Thursday, February 24, 2011

The holographic universe


There are secularist thinkers who argue, in all seriousness, that our universe may be a simulation or holographic projection. To take a few examples:





This is ironic. For that position is even further along the antirealist continuum than omphalism.  Indeed, it’s fully equivalent to Last Thursdayism, which is routinely used to satirize young-earth creationism.

Whether or not they believe it, secularists treat simulated reality as an intellectually respectable hypothesis. By contrast, young-earth creationism is reviled as intellectual rubbish.

But how is young-earth creationism more counterintuitive than a cosmic simulation or hologram? Indeed, isn’t young-earth creationism less radical than these secular alternatives?

I’m not using that as an argument for creationism–just observing how a secularist will allow himself a degree of leeway he’d never grant the Christian. 

7 comments:

  1. "But how is young-earth creationism more counterintuitive than a cosmic simulation or hologram? Indeed, isn’t young-earth creationism less radical than these secular alternatives?"

    If it were the case that both views are simply postulated and judged according to their intrinsic plausibility this objection would have some force. But physicists generally postulate holographic universes in an effort to unify our best empirically confirmed theories, quantum mechanics and general relativity. Science admits outlandish hypotheses, but only when required to do so by the conceptual demands of science.

    Also, the hologram is at most an analogy for the physics here.

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  2. When the hypotheses become outlandish, perhaps it is time to review the conceptual demands of science and admit that they might not be all that they are cracked up to be.

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  3. "We take the side of science in spite of the patent absurdity of some of its constructs, in spite of its failure to fulfill many of its extravagant promises of health and life, in spite of the tolerance of the scientific community for unsubstantiated just-so stories, because we have a prior commitment, a commitment to materialism.

    It is not that the methods and institutions of science somehow compel us to accept a material explanation of the phenomenal world, but, on the contrary, that we are forced by our a priori adherence to material causes to create an apparatus of investigation and a set of concepts that produce material explanations, no matter how counter-intuitive, no matter how mystifying to the uninitiated. Moreover, that materialism is an absolute, for we cannot allow a Divine Foot in the door."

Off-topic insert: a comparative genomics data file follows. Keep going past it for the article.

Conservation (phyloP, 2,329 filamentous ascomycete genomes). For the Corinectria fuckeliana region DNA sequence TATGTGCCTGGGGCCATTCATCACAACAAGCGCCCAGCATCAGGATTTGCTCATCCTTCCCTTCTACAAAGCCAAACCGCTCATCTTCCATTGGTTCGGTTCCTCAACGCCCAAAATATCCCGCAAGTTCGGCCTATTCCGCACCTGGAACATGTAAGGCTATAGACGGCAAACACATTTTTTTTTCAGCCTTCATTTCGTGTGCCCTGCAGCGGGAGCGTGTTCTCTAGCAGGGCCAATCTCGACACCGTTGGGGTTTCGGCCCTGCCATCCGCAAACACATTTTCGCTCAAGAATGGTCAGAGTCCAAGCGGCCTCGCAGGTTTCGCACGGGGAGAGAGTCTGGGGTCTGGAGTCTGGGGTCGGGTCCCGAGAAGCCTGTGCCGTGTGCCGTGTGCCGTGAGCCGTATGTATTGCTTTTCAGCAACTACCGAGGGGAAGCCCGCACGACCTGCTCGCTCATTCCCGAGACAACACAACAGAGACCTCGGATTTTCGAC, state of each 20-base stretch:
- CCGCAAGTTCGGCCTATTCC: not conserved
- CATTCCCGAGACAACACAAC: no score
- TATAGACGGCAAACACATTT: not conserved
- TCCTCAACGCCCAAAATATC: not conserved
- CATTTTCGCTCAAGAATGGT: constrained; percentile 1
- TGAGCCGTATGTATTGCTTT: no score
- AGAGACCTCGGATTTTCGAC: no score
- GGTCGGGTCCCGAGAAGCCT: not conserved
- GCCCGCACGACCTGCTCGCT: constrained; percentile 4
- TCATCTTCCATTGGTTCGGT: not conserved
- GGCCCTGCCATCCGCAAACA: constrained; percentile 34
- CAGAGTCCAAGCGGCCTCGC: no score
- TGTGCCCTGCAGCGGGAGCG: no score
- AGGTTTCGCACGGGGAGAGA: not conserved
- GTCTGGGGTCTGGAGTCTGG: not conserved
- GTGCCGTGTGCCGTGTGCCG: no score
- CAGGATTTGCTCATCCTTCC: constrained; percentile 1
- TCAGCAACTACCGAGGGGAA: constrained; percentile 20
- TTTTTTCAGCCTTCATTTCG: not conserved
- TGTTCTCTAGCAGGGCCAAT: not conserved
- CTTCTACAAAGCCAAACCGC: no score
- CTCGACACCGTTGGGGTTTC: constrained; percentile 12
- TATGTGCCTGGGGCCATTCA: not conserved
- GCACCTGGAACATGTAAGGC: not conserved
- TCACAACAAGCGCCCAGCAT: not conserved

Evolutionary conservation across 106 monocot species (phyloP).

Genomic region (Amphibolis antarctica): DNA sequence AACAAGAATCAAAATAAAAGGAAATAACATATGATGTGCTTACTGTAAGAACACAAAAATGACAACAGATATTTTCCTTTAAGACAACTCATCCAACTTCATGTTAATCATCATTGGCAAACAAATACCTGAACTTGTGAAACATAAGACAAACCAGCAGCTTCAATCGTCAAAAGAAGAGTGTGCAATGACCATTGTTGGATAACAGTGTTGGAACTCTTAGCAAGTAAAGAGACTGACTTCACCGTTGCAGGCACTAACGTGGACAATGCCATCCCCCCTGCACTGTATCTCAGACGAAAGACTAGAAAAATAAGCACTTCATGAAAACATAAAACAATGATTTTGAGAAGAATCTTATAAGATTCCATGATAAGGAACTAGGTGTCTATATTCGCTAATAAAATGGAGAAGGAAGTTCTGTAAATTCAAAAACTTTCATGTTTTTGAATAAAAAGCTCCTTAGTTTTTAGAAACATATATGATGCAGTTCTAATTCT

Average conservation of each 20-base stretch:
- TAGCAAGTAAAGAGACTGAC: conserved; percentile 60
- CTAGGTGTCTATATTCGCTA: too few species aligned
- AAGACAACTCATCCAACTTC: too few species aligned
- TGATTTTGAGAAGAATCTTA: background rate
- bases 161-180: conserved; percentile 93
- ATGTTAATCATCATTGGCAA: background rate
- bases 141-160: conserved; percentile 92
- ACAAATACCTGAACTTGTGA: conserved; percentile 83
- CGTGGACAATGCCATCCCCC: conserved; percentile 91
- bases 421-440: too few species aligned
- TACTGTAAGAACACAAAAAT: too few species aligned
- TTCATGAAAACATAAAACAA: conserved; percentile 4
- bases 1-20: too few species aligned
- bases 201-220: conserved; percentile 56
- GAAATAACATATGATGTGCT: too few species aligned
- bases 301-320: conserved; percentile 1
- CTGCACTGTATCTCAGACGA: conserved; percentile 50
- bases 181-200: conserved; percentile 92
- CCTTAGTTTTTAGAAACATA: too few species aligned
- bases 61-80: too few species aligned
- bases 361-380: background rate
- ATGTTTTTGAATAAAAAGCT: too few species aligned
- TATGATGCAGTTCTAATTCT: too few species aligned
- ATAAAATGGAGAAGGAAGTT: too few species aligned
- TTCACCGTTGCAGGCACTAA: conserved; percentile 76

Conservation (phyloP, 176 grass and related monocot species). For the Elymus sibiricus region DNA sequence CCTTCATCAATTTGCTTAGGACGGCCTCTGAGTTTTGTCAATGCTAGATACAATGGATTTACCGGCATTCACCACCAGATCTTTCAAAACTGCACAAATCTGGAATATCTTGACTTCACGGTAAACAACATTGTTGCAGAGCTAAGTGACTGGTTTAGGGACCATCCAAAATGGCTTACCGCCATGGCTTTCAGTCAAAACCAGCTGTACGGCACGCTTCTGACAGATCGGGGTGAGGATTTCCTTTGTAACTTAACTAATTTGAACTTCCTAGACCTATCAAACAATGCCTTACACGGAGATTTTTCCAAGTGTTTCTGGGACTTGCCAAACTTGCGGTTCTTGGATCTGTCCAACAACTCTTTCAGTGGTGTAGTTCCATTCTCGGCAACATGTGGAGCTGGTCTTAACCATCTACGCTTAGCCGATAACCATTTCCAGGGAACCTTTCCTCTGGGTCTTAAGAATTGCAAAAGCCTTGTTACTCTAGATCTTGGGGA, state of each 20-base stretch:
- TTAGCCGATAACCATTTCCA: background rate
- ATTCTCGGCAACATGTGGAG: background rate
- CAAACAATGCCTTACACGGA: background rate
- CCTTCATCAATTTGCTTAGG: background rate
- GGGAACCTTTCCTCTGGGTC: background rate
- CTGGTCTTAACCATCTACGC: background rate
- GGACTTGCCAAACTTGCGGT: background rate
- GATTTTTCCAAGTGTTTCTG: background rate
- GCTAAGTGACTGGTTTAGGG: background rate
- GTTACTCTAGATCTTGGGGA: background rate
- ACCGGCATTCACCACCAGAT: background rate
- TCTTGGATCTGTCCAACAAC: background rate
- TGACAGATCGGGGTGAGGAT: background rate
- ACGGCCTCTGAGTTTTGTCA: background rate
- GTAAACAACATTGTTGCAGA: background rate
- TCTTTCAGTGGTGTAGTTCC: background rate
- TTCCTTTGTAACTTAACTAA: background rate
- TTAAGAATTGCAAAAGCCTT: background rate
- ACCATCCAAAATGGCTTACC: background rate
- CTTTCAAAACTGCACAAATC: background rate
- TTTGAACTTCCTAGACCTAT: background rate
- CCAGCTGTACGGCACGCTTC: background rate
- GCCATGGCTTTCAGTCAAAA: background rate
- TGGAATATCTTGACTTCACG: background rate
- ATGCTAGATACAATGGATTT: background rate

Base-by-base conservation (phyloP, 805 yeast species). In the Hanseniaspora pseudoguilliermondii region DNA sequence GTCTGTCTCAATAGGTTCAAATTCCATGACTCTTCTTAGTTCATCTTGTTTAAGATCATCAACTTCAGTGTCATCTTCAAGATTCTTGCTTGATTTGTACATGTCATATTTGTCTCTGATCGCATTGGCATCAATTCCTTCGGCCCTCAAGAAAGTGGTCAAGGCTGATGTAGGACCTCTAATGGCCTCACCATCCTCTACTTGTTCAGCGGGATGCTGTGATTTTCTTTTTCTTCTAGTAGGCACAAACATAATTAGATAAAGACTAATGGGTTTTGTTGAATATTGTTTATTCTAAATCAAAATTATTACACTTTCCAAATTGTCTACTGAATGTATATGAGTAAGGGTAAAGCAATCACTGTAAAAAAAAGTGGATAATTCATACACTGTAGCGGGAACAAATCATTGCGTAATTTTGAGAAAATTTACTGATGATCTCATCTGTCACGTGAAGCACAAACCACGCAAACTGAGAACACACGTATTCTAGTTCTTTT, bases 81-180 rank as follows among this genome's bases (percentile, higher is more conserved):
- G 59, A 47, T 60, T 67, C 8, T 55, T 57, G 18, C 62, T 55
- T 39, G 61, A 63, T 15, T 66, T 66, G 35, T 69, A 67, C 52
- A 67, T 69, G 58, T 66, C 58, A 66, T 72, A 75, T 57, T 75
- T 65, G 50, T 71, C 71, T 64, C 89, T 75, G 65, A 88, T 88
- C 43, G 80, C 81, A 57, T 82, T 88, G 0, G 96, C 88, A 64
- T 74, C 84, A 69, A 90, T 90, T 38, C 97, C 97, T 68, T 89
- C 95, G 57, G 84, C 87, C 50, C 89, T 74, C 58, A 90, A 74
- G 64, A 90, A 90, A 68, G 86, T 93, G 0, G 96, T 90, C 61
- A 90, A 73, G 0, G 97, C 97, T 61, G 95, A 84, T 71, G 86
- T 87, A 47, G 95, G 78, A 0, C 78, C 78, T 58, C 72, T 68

Richard Lewontin, Billions and billions of demons (review of The Demon-Haunted World: Science as a Candle in the Dark by Carl Sagan, 1997), The New York Review, p. 31, 9 January 1997.

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  4. "There are secularist thinkers who argue, in all seriousness, that our universe may be a simulation or holographic projection."

    Maybe these same secularist thinkers will, in all seriousness, posit that all those who saw the resurrected Jesus were viewing a holographic simulation or a simulated projection of the pre-resurrected Jesus.

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  5. Reminds me of reading a new work on the multi-verse universe and chuckling at the evangelical fervour of the authors in arguing how this must be TRUE!

    word verification -- selly

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  6. "The secularist thinkers who postulate " are playing with hypotheses, to see which are possible, then which are plausible, then which are worth investigating further. Thousands of these hypotheses are generated, and fall by the wayside.

    The creationist is levering the same leeway against proven, documented observations of a historical nature that directly refute their hypothesis.

    Science rejects hypotheses which are unproven. Religion does not.

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  7. Fred Trellis said:

    The creationist is levering the same leeway against proven, documented observations of a historical nature that directly refute their hypothesis.

    This is just an assertion in lieu of an argument.

    Science rejects hypotheses which are unproven. Religion does not.

    Another blanket assertion desperately searching for an argument. Perhaps it's worthy of a Dawkinsian quip. But in a serious intellectual exchange of ideas, it's akin to a mere sound bite at best. A momentary zinger which quickly fizzles away.

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